7. Burmeister, Edwin & Wall, Kent D., 1982. "Kalman filtering estimation of unobserved rational expectations with an application to the German hyperinflation," Journal of Econometrics, Elsevier, vol. 20(2), pages 255-284, November.
  8. Robert J. Shiller, 1980. "Do Stock Prices Move Too Much to be Justified by Subsequent Changes in Dividends?," NBER Working Papers 0456, National Bureau of Economic Research, Inc.
  9. Behzad T. Diba & Herschel I. Grossman, 1985. "The Impossibility of Rational Bubbles," NBER Working Papers 1615, National Bureau of Economic Research, Inc.
  10. Flavin, Marjorie A, 1983. "Excess Volatility in the Financial Markets: A Reassessment of the Empirical Evidence," Journal of Political Economy, University of Chicago Press, vol. 91(6), pages 929-56, December.
  11. Hamilton, James D. & Whiteman, Charles H., 1985. "The observable implications of self-fulfilling expectations," Journal of Monetary Economics, Elsevier, vol. 16(3), pages 353-373, November.
  12. Kenneth D. West, 1986. "A Specification Test for Speculative Bubbles," NBER Working Papers 2067, National Bureau of Economic Research, Inc.
  13. Robert P. Flood & Peter M. Garber & Louis O. Scott, 1982. "Two Notes on Indeterminacy Problems," NBER Working Papers 0841, National Bureau of Economic Research, Inc.
  14. Obstfeld, Maurice & Rogoff, Kenneth, 1983. "Speculative Hyperinflations in Maximizing Models: Can We Rule Them Out?," Journal of Political Economy, University of Chicago Press, vol. 91(4), pages 675-87, August.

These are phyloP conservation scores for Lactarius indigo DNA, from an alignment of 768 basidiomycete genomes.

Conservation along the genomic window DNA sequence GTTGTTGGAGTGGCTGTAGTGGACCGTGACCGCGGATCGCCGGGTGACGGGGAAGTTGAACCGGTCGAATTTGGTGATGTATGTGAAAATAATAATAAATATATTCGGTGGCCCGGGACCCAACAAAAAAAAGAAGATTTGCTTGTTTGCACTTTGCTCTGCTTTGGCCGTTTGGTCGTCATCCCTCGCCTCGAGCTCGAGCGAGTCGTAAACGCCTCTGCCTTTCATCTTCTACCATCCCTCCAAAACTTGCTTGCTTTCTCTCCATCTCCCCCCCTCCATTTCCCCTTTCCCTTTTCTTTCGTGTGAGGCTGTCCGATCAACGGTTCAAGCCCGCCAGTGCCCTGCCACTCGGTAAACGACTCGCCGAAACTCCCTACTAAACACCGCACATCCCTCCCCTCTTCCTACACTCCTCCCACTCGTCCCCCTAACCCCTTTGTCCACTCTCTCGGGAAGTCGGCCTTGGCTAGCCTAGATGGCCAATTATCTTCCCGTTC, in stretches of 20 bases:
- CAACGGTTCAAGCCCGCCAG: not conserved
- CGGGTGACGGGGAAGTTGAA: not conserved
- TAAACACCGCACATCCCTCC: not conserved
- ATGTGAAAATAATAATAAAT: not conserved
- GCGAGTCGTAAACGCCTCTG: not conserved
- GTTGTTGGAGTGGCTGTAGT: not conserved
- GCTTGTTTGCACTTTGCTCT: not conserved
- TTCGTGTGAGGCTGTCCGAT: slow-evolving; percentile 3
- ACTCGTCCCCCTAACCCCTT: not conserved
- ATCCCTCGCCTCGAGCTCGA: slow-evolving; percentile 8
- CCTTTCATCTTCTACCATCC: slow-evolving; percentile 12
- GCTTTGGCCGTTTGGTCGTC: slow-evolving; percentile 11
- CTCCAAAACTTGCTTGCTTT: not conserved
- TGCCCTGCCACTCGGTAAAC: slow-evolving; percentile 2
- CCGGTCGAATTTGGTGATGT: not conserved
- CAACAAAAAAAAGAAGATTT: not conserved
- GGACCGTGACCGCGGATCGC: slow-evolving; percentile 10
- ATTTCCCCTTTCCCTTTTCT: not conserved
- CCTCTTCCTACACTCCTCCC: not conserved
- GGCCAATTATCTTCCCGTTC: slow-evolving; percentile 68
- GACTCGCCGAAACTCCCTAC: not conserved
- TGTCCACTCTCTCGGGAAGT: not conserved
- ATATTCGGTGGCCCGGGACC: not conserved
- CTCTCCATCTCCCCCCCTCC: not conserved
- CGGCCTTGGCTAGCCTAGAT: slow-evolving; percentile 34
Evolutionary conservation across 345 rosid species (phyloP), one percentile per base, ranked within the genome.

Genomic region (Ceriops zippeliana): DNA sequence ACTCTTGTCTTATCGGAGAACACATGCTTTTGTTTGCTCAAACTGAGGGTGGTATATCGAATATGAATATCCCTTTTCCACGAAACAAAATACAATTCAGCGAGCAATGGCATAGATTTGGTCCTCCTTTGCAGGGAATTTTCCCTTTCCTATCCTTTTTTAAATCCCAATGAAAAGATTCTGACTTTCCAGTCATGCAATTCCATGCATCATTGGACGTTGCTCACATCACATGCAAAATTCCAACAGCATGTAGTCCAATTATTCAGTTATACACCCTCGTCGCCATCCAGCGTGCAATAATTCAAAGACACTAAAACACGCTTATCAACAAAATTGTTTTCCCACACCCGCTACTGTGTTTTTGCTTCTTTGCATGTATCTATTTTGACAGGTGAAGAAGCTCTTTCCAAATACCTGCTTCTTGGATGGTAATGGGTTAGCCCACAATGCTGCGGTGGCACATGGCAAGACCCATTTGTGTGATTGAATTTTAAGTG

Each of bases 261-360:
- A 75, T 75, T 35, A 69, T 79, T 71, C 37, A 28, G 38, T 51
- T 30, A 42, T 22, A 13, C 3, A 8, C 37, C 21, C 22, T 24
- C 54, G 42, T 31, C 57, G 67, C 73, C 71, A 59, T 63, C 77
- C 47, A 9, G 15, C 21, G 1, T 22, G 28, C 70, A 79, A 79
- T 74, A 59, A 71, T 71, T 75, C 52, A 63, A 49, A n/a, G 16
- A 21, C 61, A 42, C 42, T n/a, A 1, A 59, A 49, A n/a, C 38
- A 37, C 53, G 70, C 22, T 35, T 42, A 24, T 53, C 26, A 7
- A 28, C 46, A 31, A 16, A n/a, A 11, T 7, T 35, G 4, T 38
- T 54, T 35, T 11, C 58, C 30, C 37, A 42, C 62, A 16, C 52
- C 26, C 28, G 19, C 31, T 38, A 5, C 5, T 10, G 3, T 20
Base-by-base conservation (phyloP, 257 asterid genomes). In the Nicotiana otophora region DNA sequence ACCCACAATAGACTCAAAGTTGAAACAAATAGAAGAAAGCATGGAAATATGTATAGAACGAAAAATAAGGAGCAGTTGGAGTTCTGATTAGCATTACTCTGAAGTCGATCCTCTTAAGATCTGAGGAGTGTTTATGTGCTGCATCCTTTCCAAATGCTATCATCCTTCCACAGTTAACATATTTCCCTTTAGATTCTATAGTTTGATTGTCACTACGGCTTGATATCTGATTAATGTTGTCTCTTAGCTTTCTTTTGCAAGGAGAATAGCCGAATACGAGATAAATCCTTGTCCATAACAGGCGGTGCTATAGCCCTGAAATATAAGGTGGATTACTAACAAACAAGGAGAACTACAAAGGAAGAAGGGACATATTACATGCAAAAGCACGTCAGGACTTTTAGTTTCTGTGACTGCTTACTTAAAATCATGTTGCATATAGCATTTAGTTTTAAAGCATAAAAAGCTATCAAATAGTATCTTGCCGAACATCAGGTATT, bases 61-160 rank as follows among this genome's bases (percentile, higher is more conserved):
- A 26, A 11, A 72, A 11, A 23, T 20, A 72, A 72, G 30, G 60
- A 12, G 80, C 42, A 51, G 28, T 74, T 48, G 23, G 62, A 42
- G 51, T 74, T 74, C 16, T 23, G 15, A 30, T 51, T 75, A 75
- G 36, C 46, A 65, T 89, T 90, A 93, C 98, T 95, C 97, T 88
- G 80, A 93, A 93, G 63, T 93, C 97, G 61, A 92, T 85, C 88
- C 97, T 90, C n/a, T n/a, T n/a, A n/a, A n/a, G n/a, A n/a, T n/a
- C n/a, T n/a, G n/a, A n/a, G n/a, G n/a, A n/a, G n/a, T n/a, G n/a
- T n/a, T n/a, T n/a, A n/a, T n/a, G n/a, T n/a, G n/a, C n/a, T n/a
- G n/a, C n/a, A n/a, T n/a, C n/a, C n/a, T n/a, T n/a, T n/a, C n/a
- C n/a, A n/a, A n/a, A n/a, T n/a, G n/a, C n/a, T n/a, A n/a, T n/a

15. Weil, Philippe, 1987. "Confidence and the Real Value of Money in an Overlapping Generations Economy," The Quarterly Journal of Economics, MIT Press, vol. 102(1), pages 1-22, February.
  16. Flood, Robert P & Garber, Peter M, 1980. "Market Fundamentals versus Price-Level Bubbles: The First Tests," Journal of Political Economy, University of Chicago Press, vol. 88(4), pages 745-70, August.
  17. Campbell, John, 1987. "Stock Returns and the Term Structure," Scholarly Articles 3207699, Harvard University Department of Economics.
  18. LeRoy, Stephen F & Porter, Richard D, 1981. "The Present-Value Relation: Tests Based on Implied Variance Bounds," Econometrica, Econometric Society, vol. 49(3), pages 555-74, May.
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Citations

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Cited by:
  1. Catherine Araujo Bonjean & Catherine Simonet, 2012. "Are grain markets in Niger driven by speculation?," Working Papers halshs-00626409, HAL.
  2. Esteban Gómez & Sandra Rozo, . "Beyond Bubbles: The role of asset prices in early-warning indicators," Borradores de Economia 457, Banco de la Republica de Colombia.
  3. Peter C.B.Phillips & Jun Yu, 2009. "Dating the Timeline of Financial Bubbles During the Subprime Crisis," Working Papers CoFie-07-2009, Sim Kee Boon Institute for Financial Economics.
  4. Raul Anibal Feliz & John H. Welch, 1992. "Cointegration and tests of a classical model of inflation in Argentina, Bolivia, Brazil, Mexico, And Peru," Research Paper 9210, Federal Reserve Bank of Dallas.
  5. Ozan Hatipoglu & Onur Uyar, 2011. "Do Bubbles Spill Over? Estimating Financial Bubbles in Emerging Markets," Working Papers 2011/06, Bogazici University, Department of Economics.